mineral density. The longer an astronaut is in space, the greater the osteoclast activity is, and the lower the osteoblast activity is. This results in a net bone loss with more breakdown of bone tissue than buildup of bone tissue.
Loss of bone mineral density in the upper extremities occurs at a lower rate than in the lower extremities. This could be due to the fact that the upper extremities are non-weightbearing on earth as well as in microgravity environments. Another hypothesis is that the upper extremities are utilized more in microgravity environments for movement, for example, pulling and pushing to get around the space station, which increases the exercise.
Although it is impossible to completely prevent bone loss in microgravity environments, there are tools to aide in slowing the process down. Astronauts can begin a workout routine prior to a mission in order to build up strength and bone density. Throughout the space mission, astronauts can exercise on specialty exercise equipment developed for use in microgravity environments. Resistance training is one type of exercise that can be adapted for microgravity environments and can help decrease the rate of loss of bone matrix density. Although tight quarters can limit the options for exercising at the space station, it is imperative that astronauts have the tools, equipment, and training to be able to exercise during their space missions.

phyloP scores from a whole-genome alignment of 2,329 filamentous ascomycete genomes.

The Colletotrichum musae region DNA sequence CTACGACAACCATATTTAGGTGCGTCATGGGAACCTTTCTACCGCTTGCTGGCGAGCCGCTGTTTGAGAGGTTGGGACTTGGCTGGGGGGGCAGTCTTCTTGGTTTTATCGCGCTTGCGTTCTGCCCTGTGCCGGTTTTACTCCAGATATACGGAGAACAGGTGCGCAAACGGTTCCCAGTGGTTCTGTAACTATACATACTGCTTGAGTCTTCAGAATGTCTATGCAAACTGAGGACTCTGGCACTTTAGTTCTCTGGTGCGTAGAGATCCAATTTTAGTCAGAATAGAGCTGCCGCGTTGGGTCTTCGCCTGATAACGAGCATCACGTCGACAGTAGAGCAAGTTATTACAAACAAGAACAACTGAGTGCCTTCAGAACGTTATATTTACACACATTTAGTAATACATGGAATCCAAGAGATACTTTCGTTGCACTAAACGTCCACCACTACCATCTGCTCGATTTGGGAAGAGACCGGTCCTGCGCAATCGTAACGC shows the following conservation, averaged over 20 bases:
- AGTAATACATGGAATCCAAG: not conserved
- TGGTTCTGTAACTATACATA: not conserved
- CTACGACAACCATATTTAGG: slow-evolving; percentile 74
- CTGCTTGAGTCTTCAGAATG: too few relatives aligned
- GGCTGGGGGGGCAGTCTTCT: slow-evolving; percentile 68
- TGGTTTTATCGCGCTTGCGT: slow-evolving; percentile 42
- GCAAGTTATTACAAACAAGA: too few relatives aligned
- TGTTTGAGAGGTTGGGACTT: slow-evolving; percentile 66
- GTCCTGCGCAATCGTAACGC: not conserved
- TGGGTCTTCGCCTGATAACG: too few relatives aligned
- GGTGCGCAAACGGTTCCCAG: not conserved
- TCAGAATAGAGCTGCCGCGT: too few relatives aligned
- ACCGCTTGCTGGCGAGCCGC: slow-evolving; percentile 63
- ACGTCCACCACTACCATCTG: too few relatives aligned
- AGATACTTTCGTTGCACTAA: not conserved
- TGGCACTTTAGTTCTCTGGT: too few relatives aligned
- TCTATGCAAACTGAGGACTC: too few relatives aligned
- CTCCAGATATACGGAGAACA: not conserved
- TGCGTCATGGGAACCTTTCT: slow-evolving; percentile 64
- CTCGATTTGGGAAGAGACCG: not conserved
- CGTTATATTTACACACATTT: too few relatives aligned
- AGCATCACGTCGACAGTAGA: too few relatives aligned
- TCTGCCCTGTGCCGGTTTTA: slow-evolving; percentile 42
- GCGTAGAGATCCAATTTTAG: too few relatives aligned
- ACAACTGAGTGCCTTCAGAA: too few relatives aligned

Another prevention option is prescribing pharmaceuticals to aide in the prevention of bone loss during space missions. Anti-resorptive medications suppress bone resorption to help prevent bone loss. Two options of anti-resorptive medications are bisphosphonate (alendronate), and zoledronic acid.
In conclusion, microgravity induced bone loss in astronauts can be a devastating and long-term health complication experienced after space exploration and living in microgravity environments. Although these complications cannot be fully prevented at this time, there are options to help reduce the rate of bone loss experienced by astronauts.

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One Comment

  1. My partner for the steam project was Kylin Warbelow. This project is essentially about how being in space effects an astronauts bones, and what they can do to prevent their bones from suffering deterioration. In this project there are several bits of key information, one being the topic of how osteoblasts and osteoclasts work. Another being how the loss of bone mineral density in the upper extremities occurs at a lower rate than in lower extremities. Again, also discussed is the way to prevent this bone deterioration in space from happening, although not fully. Astronauts can work their muscles and increase their bones density before heading into space, etc. I thought the art piece for this was pretty cool, it was hand drawn and of an astronaut’s skeleton, but the skeleton was in the suit. Around this there were notes briefely describing all the things included in the paper.

    Jessup Hanson